Just a few short years ago, lateral movement was a tactic confined to top APT cybercrime organizations and nation-state operators. Today, however, it has become a commoditized tool, well within the skillset of any ransomware threat actor. This makes real-time detection and prevention of lateral movement a necessity to organizations of all sizes and across all industries. But the disturbing truth is that there is actually no tool in the current security stack that can provide this real-time protection, creating what is arguably the most critical security weakness in an organization's security architecture.
In this article, we'll walk through the most essentials questions around the challenge of lateral movement protection, understand why multifactor authentication (MFA) and service account protection are the gaps that make it possible, and learn how Silverfort's platform turns the tables on attackers and makes lateral movement protection finally within reach.
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Why is lateral movement a critical risk to an organization?
Lateral movement is the stage where a compromise of a single endpoint becomes the compromise of additional workstations and servers in the targeted environment. It's the difference between a single encrypted machine and a potential operational shutdown. Lateral movement is used in over 80% of ransomware attacks, making it a risk to every organization in the world willing to pay to redeem its data from attackers.
So how does lateral movement actually work?
It's actually quite simple. Unlike malware, which comes in many different forms, the process of lateral movement is straightforward. In an organizational environment, every user that is logged in to a workstation or a server can access additional machines within that environment by opening a command-line prompt and typing a connection command, along with their username and password. This means that all an adversary has to do to move laterally is to get their hands on a valid username and password. Once obtained, the attacker can then use these compromised credentials to access resources just as if they were a legitimate user.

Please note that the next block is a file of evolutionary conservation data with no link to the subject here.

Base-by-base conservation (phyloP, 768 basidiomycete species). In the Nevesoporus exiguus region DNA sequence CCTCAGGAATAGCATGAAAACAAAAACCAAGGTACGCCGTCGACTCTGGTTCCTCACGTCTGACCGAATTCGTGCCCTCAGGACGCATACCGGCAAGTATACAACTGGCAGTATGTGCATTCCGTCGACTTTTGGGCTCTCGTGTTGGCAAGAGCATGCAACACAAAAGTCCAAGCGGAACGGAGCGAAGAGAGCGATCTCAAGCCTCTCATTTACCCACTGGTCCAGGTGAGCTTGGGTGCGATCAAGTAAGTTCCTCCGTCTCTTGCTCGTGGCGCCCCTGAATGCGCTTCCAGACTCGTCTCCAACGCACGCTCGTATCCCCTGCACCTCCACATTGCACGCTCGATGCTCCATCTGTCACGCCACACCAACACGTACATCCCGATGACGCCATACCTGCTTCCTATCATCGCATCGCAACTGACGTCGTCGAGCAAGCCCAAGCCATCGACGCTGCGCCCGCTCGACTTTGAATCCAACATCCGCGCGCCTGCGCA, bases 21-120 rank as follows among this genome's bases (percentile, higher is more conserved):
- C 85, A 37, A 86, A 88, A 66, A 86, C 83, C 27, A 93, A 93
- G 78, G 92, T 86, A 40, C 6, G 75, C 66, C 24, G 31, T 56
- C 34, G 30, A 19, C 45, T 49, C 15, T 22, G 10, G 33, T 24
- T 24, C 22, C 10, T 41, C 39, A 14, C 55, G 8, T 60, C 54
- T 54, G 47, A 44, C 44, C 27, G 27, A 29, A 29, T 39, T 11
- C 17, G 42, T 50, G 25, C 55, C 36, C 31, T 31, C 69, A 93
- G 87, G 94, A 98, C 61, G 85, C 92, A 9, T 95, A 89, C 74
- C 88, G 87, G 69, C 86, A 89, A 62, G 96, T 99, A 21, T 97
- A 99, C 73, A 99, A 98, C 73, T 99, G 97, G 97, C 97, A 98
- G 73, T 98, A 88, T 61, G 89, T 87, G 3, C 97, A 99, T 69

It sounds simple, so why is it hard to prevent?
As surprising as it sounds, there is actually no tool in the identity or security stack that can detect and prevent lateral movement in real-time. This is because what's required is the ability to intercept the authentication itself, where the attacker provides the compromised credentials to Active Directory (AD). Unfortunately, AD – as essentially a legacy piece of software – is capable of only a single security check: whether the username and password match. If they do, access is granted; if not, access is denied. AD does not have the ability to differentiate between a legitimate authentication and a malicious one, only the ability to validate the credentials provided.
But shouldn't MFA be able to solve this?
In theory. But here's the problem: Remember the command-line window mentioned previously about how lateral movement is executed? Guess what. Command-line access is based on two authentication protocols (NTLM and Kerberos) that don't actually support MFA. These protocols were written way before MFA even existed. And by "don't support," what we mean here is that you can't add to the authentication process an additional stage that says, "these credentials are valid but let's wait until the user verifies their identity." It is this lack of MFA protection in the AD environment – a key blind spot – that enables lateral movement attacks to keep happening.